As requested, here is a post where I try to explain my new writing technique that I've been referring to as plot-lining. Even though plot-lining doesn't explain the process at all.
Plot-lining is basically this: half outline and half writing.
It's actually kind of close to pantsing, but on a smaller scale (this is when pantsing and plotting get married).
And the final result is either the longest outline in the world, or a micro-version of your novel. A novella of sorts.
And it works like this.
You switch back and forth between outlining and actual writing. When you know details like dialogue, description, place names, character names, etc, you write about them in as much detail as you would without actually writing EVERYTHING. When you don't know something, you switch to summary. But you always, always include the feel of each scene, the tension, and the character emotions, and you write out either in detail or summary form every scene you'll use in a chapter.
I'd give you an example from mine, but I can't give away any details. Except that one detail I gave you yesterday. So I'm using a more well known text to get my point across.
So here's an example of plot-lining...if I were Suzanne Collins...and I plot-lined The Hunger Games.
Disclaimer: I did not write The Hunger Games or create anything mentioned below. I'm simply borrowing the text that Suzanne Collins, genius-goddess wrote to illustrate my point. Also I wrote this as if it would be in third person when we know the book is written in first.
Katniss wakes up in the bed she shares with her younger sister Prim. There's a cat there. She hates the cat, but tolerates him because her sister loves him and Katniss loves her sister more than anything.
Katniss swings her legs out of bed and quickly gets dressed and leaves to go hunting. She travels through the place she lives called the Seam, part of District 12. It's dreary, the people are poor and unkempt and usually crawling with miners who represent their main industry.
Today the Seam is empty.
Katniss passes through the houses and moves toward the Meadow which is really just a scruffy field before the woods. There's an electric fence that closes off the woods. There is supposed to be 24 hours of electricity, but they're usually lucky to get two or three hours of electricity, so it's safe to touch. Right now its silent. Katniss flattens out on her belly and slides under a stretch that's been loose for two years.
Katniss is immediately at home. She does this regularly. She has supplies there. Her father taught her to hunt. It's illegal for her to do this. But she's not concerned. Most people would do this, but they don't have weapons. She does! Her father helped her. And though poaching is illegal, everyone wants food, even the Peacekeepers (who work for the Capitol). Her father was very important.
Katniss is appalled at the set up of this system and says, District Twelve. Where you can starve to death in safety.
Brief overview of Panem and the Capitol and the way they are feared.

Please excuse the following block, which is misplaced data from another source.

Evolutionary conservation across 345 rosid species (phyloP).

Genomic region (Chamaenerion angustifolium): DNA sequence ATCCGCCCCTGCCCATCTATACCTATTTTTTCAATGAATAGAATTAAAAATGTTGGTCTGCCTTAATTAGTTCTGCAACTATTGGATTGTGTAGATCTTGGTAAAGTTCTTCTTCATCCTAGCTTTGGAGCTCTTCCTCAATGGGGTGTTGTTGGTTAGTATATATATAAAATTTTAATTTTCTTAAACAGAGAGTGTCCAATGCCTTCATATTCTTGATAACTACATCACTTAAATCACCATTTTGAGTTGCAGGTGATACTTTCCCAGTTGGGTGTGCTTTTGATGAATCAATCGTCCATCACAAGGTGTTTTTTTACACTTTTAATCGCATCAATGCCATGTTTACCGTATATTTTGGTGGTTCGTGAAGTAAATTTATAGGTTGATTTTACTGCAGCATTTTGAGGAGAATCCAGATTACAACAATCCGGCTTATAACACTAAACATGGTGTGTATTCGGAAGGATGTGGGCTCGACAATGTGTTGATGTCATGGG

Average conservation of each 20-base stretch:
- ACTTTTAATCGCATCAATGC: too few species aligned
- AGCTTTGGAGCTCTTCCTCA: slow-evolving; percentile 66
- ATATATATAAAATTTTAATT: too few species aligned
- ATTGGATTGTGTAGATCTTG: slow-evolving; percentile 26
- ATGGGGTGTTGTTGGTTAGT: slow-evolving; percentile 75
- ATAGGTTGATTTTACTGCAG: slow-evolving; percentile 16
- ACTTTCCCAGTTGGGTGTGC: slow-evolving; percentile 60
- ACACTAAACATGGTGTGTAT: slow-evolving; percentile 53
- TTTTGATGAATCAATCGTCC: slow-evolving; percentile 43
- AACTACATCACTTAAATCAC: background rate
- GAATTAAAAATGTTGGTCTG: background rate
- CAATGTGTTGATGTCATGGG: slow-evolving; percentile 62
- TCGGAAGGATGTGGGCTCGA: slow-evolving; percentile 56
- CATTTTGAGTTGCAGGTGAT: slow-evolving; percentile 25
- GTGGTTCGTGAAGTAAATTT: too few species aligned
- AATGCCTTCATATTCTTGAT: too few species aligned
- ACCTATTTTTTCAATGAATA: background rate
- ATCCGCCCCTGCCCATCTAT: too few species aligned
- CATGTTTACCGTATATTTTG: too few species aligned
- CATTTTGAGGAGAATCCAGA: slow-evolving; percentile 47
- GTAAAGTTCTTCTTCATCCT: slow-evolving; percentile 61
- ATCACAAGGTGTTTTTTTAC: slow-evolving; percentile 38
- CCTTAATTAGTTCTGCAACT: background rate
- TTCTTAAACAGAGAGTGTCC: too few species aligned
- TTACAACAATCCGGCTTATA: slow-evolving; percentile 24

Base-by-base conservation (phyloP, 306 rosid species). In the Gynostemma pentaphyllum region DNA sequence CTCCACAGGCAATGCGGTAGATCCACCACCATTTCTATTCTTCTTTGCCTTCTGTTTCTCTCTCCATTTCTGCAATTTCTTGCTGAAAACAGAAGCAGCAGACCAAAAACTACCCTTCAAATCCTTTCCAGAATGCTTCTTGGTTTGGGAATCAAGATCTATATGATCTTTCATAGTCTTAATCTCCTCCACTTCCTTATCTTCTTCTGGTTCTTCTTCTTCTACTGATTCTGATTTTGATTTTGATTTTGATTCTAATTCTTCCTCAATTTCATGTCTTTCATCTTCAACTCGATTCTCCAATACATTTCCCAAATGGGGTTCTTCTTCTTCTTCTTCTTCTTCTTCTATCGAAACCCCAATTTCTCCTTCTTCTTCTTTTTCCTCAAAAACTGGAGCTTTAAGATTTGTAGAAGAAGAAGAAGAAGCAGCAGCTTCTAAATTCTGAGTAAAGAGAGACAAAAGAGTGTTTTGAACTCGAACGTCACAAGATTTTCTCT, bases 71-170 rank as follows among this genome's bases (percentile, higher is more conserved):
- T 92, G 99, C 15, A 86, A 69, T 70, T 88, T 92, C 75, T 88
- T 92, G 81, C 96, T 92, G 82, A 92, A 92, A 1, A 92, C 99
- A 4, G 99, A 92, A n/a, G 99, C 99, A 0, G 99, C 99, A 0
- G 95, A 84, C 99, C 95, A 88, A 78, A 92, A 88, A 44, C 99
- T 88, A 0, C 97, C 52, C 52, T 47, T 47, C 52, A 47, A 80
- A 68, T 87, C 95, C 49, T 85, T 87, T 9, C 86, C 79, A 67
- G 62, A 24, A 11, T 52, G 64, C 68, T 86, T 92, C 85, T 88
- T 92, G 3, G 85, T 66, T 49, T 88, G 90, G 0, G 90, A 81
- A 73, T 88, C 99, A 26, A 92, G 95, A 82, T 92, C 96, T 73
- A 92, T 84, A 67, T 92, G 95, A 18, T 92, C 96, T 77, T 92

Katniss meets up with her hunting friend Gale.
Hey, Catnip, he says, using the nickname he gave her when they first met and he didn't understand what she said her name was.
Gale has a surprise for her. Bread. This is rare.
Mmm, still warm, Katniss says. What did you have to trade for it?
Just a squirrel. The old man was feeling sentimental. He even wished me luck.
Prim left us cheese.
Thank you, Prim. It's a real feast.
OK, so you can see that dialogue included is not tagged properly, because you're just quickly getting your thoughts down. Most of the details Suzanne Collins intelligently placed are missing, but hopefully I gave just enough to still paint the picture. I left out so many details about Gale, but the relationship between them is sketched out.
The bit with Buttercup the cat was nixed, but the detail that the cat exists and is a source of tension but also an example of her relationship to her sister is there, so Suzanne Collins (in this imaginary time travel place of not having written the book yet and using my technique) would know to fill it in later.
All right so there it is. Similar attention would then be given to the rest of the scene with Gale, and attending the reaping ending with the detail that Effie Trinket reads the name on the paper. It's not mine. It's Prim. And then chapter 2 would be tackled.
So all of the oomph and impact that happen in those first seven pages are captured (to an extent) in a few paragraphs. This will allow you to look over the whole of what you've written more quickly and easily than if it were all written.
Plotting takes more time. WAY more time. But...issues that might take a few revisions to work out, can be fixed now.
I hope you guys enjoyed and found it helpful. And if not...hey, that's cool too. Everyone has a different way of doing this that works for them. Right now this is working for me.
And if you got this far into this epically long post, you deserve an award.